A New Yorker staff writer narrates the story of her father's death and her subsequent bereavement alongside the tale of falling in love, around the same time, with the woman who would become her wife, exploring the dual forces of loss and discovery in shaping a life.
Schulz’s mind flows beautifully on the page. While this book is classified as a memoir, it can also be read as a sweeping set of essays. Schulz’s prose is lucid and intentional, yet unexpected and compassionate. She doesn’t race to make her point and that expansive pace is what makes this book such a pleasure. Hers is a nimble and profoundly humane mind, capable of carrying the various threads of her thinking onward without losing the integrity of the fabric she’s creating ... Schulz uses her life’s stories as a launching point for an omnivore’s exploration of science, space, history, art, and writing in order to elaborate her points. Rather than dwell on her personal life, weighing the reader down with the operatic twists of some memoirs, Schulz treads lightly on the drama of her days. She’s not writing for her own personal catharsis ... While this memoir is no quest for healing or a chronicle of family secrets, there is great weight in Schulz’s most personal moments. Being privy to her budding romance is a window into intense tenderness and deep gratitude ... Where other memoirs concentrate on facts and family history, Schulz finds a way to subvert the genre, taking it to philosophical levels while maintaining a grounded intimacy.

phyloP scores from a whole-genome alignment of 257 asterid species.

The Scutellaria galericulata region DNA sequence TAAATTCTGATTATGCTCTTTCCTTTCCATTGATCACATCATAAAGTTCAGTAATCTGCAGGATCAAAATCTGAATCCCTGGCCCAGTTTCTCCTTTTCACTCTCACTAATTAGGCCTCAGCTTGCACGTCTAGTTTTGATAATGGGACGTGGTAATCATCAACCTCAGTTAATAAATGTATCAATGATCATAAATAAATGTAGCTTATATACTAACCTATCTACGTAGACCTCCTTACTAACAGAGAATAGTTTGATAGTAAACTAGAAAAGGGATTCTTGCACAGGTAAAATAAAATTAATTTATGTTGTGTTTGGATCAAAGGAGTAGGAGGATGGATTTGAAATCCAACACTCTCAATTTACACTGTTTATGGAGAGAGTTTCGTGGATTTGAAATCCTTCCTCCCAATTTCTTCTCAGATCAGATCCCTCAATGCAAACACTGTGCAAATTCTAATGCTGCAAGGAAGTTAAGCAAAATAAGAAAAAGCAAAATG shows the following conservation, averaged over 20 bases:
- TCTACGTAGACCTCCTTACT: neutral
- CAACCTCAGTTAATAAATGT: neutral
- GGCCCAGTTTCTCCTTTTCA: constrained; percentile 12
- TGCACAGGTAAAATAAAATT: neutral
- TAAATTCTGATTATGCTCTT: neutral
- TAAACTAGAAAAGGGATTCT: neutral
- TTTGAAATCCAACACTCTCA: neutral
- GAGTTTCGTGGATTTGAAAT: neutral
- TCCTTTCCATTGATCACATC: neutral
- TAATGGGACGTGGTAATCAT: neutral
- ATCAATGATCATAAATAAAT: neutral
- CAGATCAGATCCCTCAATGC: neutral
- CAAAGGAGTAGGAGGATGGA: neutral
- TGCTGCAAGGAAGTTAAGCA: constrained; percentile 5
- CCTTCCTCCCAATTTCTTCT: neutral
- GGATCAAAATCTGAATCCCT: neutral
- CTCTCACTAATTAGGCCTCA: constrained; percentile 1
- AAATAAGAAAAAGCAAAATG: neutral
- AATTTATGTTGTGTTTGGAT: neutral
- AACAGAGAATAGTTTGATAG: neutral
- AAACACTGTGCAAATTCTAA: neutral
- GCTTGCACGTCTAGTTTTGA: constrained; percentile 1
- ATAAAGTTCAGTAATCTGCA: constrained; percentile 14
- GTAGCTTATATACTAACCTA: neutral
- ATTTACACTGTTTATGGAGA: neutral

More than any book in recent memory, Lost & Found evokes the process of falling in love with a lush expansiveness and alertness to detail, a perfect ballet of confession and philosophy. Schulz plaits her personal narrative with canonical explorations, from Plato to Dante to Elizabeth Bishop. Hers is a generous, conversational voice; the effect is like an intoxicating Oxbridge tutorial. This richly discursive style conjures a marriage of minds, between an atheist Jewish sophisticate and a rural-centric, theologically attuned Christian ... Lost & Found concludes on a jubilant note, an unabashed ode to joy.
Eloquent ... While Schulz writes with tenderness and honesty about love, her sharpest and most moving passages are about loss ... Schulz lost her father, but by the end of Lost & Found, we understand that while his absence is devastating, shocking and total, she will continue to find gifts he left for her. He’s still there in her verve and curiosity, in her cleareyed ability not just to write about love, but to love.